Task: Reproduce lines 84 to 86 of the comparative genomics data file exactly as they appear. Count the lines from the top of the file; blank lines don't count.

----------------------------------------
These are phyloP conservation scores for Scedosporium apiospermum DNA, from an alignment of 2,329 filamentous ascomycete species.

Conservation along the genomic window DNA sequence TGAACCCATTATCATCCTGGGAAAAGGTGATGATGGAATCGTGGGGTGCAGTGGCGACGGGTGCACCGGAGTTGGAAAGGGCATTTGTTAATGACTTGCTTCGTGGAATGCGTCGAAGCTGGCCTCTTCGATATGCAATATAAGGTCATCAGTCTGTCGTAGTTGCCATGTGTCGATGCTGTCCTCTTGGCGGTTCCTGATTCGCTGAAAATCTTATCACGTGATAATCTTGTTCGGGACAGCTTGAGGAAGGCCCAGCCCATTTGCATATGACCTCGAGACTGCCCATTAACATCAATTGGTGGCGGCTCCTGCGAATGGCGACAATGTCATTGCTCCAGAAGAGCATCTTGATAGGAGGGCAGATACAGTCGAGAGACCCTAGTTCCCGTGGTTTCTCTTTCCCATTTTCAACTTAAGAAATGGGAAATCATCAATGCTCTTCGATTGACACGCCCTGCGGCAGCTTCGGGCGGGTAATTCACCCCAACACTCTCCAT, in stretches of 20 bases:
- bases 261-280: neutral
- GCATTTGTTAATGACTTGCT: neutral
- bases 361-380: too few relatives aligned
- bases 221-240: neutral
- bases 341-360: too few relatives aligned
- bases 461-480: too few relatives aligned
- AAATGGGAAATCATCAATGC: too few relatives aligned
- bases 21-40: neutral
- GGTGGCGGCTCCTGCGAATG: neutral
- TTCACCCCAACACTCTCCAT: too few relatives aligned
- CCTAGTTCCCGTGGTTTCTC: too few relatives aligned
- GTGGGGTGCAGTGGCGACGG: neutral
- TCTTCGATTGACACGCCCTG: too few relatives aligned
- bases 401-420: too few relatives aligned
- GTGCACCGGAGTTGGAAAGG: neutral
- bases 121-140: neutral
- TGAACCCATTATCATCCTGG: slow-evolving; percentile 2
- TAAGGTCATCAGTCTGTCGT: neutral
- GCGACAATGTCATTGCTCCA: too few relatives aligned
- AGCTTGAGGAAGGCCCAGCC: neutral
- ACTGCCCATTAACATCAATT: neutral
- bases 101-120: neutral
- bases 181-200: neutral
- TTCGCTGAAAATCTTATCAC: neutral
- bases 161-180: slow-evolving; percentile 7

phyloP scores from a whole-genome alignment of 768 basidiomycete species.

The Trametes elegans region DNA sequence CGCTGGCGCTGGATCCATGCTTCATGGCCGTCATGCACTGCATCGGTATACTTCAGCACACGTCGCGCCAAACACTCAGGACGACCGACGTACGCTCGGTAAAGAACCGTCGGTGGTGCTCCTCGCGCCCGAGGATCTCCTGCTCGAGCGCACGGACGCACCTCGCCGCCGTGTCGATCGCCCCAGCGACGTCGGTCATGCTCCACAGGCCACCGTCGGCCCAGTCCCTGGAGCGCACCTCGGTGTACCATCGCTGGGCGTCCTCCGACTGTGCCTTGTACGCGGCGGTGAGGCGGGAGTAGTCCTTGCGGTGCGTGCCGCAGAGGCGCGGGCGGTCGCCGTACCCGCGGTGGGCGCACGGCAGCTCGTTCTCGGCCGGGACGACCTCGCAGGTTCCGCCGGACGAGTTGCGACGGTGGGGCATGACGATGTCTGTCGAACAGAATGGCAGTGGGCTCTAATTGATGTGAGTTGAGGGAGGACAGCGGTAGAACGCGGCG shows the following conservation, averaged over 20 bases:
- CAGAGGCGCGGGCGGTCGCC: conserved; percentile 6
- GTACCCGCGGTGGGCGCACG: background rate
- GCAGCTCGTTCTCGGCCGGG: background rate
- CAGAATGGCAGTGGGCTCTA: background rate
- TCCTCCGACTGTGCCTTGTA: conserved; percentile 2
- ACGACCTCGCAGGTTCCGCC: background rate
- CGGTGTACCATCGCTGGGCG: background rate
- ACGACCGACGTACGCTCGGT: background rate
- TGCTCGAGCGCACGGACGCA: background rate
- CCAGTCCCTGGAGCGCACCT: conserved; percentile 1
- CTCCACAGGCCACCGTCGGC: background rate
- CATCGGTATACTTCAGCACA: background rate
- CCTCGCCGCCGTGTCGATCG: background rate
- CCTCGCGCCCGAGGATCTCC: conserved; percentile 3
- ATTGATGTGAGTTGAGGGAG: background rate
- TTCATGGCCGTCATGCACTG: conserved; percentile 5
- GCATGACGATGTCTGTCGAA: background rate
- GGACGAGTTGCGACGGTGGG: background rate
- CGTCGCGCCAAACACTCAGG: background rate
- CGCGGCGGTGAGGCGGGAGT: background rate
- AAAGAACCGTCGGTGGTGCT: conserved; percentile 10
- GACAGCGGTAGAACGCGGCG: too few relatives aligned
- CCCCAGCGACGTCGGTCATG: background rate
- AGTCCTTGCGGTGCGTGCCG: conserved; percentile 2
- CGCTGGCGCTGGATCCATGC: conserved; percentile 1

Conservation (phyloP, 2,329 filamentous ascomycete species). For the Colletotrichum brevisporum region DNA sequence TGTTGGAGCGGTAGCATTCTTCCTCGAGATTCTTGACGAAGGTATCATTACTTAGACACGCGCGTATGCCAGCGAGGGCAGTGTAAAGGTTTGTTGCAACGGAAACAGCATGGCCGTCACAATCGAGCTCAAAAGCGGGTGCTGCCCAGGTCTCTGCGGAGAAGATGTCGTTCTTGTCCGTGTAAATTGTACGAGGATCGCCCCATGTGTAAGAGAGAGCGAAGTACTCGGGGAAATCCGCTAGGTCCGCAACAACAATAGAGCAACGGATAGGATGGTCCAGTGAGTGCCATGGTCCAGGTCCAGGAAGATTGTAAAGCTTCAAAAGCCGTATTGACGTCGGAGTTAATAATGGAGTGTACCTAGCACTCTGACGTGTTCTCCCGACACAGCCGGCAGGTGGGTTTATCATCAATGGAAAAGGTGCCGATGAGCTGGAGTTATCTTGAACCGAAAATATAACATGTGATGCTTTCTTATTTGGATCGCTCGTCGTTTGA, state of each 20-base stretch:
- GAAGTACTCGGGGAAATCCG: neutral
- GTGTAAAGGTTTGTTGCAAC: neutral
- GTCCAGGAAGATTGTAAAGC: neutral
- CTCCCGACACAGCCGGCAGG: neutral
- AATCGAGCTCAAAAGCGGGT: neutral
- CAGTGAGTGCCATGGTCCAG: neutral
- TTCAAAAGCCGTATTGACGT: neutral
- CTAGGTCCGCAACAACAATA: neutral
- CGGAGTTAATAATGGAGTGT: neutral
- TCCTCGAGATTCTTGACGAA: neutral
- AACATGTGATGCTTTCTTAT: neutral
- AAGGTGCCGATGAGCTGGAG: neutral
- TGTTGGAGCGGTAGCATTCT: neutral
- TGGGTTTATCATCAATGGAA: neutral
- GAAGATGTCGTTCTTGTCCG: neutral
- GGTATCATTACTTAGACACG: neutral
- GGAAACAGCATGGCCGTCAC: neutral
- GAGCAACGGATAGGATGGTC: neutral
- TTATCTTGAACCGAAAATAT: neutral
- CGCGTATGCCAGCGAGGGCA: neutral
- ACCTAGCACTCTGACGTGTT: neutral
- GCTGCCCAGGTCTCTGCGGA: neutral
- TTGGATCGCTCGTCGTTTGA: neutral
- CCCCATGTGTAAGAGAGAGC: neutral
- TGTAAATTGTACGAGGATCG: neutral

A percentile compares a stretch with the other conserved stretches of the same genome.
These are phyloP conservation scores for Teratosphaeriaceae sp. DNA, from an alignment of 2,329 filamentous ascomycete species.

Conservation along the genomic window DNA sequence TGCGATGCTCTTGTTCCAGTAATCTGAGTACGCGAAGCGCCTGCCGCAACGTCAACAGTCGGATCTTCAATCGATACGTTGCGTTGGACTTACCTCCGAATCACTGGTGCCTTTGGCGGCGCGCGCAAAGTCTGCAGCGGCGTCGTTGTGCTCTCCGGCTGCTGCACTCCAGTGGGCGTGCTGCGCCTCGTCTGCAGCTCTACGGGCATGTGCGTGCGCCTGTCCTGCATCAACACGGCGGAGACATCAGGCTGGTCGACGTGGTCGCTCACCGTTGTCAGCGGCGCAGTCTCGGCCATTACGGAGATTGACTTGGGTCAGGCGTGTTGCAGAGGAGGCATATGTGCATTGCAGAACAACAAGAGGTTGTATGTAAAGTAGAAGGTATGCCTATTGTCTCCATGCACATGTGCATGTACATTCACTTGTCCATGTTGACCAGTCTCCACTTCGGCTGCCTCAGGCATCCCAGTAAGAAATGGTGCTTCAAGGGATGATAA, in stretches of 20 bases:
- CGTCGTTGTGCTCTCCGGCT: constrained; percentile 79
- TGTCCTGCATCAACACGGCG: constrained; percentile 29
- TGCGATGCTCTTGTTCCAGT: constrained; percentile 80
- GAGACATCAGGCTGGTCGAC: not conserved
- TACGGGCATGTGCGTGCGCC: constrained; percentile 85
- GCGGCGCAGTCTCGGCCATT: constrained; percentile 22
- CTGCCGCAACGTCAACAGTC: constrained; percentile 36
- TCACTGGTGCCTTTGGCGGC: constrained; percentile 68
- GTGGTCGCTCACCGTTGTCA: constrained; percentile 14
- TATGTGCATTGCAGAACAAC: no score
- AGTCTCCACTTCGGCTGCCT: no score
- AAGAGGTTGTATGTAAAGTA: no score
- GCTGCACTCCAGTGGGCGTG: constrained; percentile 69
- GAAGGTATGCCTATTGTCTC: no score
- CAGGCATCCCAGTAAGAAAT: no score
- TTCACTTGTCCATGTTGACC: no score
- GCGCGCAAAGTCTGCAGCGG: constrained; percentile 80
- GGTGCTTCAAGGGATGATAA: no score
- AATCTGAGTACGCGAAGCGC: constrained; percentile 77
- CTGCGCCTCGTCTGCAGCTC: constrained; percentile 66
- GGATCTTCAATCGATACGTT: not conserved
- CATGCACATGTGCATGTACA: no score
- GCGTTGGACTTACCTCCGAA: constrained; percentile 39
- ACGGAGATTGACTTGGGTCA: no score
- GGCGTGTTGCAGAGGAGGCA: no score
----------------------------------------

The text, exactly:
- CGTCGTTGTGCTCTCCGGCT: constrained; percentile 79
- TGTCCTGCATCAACACGGCG: constrained; percentile 29
- TGCGATGCTCTTGTTCCAGT: constrained; percentile 80